Gist beats Xobni tackling mail, Twitter overload

Gist cuts through the deluge of incoming mail, tweets and other messages.

It sorts, highlights and presents important material in a simple format.

After one day of using the application I its potential. Gist may become a lynch-pin. But I’m not  convinced I’ll use it long-term. Here’s why:

Gist works with Gmail, Google Calendar, Outlook, Twitter, Facebook, LinkedIn and Salesforce. The software is a free web-delivered or cloud application. There’s a paid subscription version in the pipeline.

Gist smart than Xobni

Like Xobni, Gist digs through mail and organises information, appointments and correspondence. Unlike Xobni it pulls together a range of information sources.

That’s smart, mail is only one of a number of channels people deal with.

Gist displays data on a dashboard where you can quickly see what the software decides are your most important messages. You can also view the information by contact name.

Gist analyses your contacts then ranks them based on the number of communications with each person. The idea is to help you automatically filter out noise and focus on the most significant material.

Gist simplifies

In practice, it works, but only up to a point.

Here’s what it does well:

  • Gist does a great job of pulling together incoming material from different sources. I’m testing it with Gmail, Twitter and LinkedIn. Between the three I may have hundreds of incoming messages each day —  these are mainly tweets. Putting them all in one place is helpful.
  • My contacts have been automatically ordered in a league table, with the most important at the top. The list is good, but not perfect. The people I work with are on the first page, but there are people on the page who I don’t know well.
    And I’m not impressed to see Gist’s TA McCann as my most important contact.
  • I don’t use Salesforce and I haven’t yet tried Gist with Outlook so I feel a fraud for including this under the what Gist does well heading, but the software appears to integrate smoothly with these applications — which will certainly make it a powerful option for those people using either product.

Here’s what’s not so great:

  • While Gist is good at finding your important contacts, it can’t decide which material from those contacts is important. In my industry there’s a lot of chatter on Twitter and the occasional gem. Material from LinkedIn contacts is not vital, but most incoming mails are vital. I’d like to tell Gist to give mail more weight than tweets — perhaps I can do this and I just haven’t found out how.
  • There is still a deluge. It is easier to get at some of the important material. I could use Gist instead of Tweetdeck. Gist is a better way of checking LinkedIn updates than the RSS feed I use. But Gist is not going to replace my mail inbox soon.

Better than Xobni

Gist is better than Xobni. The last time I looked Xobni only worked with Outlook, although it can pull information from Facebook and LinkedIn. Gist adds Gmail and Twitter putting it way out in front.

Xobni integrates with Outlook, but the composite screen is cramped on my desktop display and hard to view on my laptop. Gist on the other hand is browser-based (although there are integrated versions) and is easier to read.

Lastly, I found Xobni was slow to use and I suspected it slowed down Outlook — although I couldn’t quantify this.

5 thoughts on “Gist beats Xobni tackling mail, Twitter overload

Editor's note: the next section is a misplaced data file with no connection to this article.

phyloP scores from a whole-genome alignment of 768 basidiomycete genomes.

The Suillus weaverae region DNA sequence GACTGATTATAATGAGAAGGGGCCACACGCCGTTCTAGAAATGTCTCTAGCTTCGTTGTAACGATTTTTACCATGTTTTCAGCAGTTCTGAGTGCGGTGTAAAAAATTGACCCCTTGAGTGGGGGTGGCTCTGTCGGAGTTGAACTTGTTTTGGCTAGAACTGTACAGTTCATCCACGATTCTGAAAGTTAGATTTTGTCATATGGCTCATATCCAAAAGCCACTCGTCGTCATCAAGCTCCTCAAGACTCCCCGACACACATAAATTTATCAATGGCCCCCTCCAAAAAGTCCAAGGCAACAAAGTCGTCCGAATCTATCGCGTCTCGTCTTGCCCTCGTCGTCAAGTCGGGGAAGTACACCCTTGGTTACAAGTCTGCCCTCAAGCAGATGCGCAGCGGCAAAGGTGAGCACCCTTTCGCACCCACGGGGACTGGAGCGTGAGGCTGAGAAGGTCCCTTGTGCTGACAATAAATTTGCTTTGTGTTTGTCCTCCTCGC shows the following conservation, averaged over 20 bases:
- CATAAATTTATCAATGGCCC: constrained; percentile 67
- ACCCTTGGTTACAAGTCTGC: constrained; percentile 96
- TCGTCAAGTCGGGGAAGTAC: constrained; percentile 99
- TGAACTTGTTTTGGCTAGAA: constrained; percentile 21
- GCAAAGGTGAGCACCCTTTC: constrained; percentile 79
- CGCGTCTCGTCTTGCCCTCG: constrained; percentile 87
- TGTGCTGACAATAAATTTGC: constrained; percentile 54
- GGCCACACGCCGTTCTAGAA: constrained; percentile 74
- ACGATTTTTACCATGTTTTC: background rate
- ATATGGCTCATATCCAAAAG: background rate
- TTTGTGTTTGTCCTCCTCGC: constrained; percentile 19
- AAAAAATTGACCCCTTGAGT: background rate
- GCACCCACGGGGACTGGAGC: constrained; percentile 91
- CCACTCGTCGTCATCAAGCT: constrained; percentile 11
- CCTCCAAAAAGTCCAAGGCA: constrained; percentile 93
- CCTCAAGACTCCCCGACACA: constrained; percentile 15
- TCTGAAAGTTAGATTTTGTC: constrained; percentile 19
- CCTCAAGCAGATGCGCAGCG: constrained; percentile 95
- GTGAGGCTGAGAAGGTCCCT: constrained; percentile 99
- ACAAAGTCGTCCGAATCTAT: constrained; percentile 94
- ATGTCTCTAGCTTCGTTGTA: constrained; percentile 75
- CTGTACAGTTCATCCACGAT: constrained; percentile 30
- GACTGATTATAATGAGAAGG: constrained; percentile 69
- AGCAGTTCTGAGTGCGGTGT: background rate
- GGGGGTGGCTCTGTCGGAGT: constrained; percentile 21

1. Nice article…but could it be that xobni and also gist are more gadegts than outlook search tool? Because what should a search tool do? Search and not have connections with facebook or twitter! This distracts you more of work that helping you! Because of that for work I would recomment companies to choose another tool, one really smart, modern and fast one is Lookeen! Perfect for business work!

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  2. Pingback: Social Media CRM – Gist Inside Salesforce « NetWorks! Boise

  3. Hi Bill,

    We just relaunched SenderOK as EmailTray last week. EmailTray sorts your email and does it well. We only have a Facebook feed in the email header pane but, again, we’re just about sorting your email according to a smart algorithm (for instance, if an email arrives from a site you were just browsing, we will know for sure you signed up for something on purpose instead of sending a confirmation email to the spam box).

    When we were named SenderOK, the product was almost as famous as Gist – getting excellent reviews in PC World and ReadWriteWeb – but we haven’t seen the marketing budget of xobni yet.

    We’ll have to become part of someone else’s enterprise software for that to happen.

    I think you’re going to like EmailTray a lot if you try it (www.emailtray.com). It runs outside of Outlook and collects all email from Outlook and all your webmail accounts (all of your AOL and Yahoo and Gmail and Live accounts + anything you have with foreign POP3 or IMAP mail providers.

    You will still go to Outlook to compose emails for the time being. But all of your email reading and, of course, the triage of what emails to read first, will happen in EmailTray.

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  4. Correction: EmailTray doesn’t have a “Facebook Feed” so much as we show the Facebook photo of the sender like xobni and Gist do. You would have to click through to see that person’s Facebook page.

    I’ve found that I’ve been able to reduce friend and family email overload by moving them onto Facebook and out of email (fun fact: only 6% of Facebook notifications are ever read as emails).

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  5. My tracking software shows that Gist did get 108,000 unique visitors in September where xobni got 79,000. Both of those numbers are impressive but Gist must be doing something right to overtake xobni at least in September.

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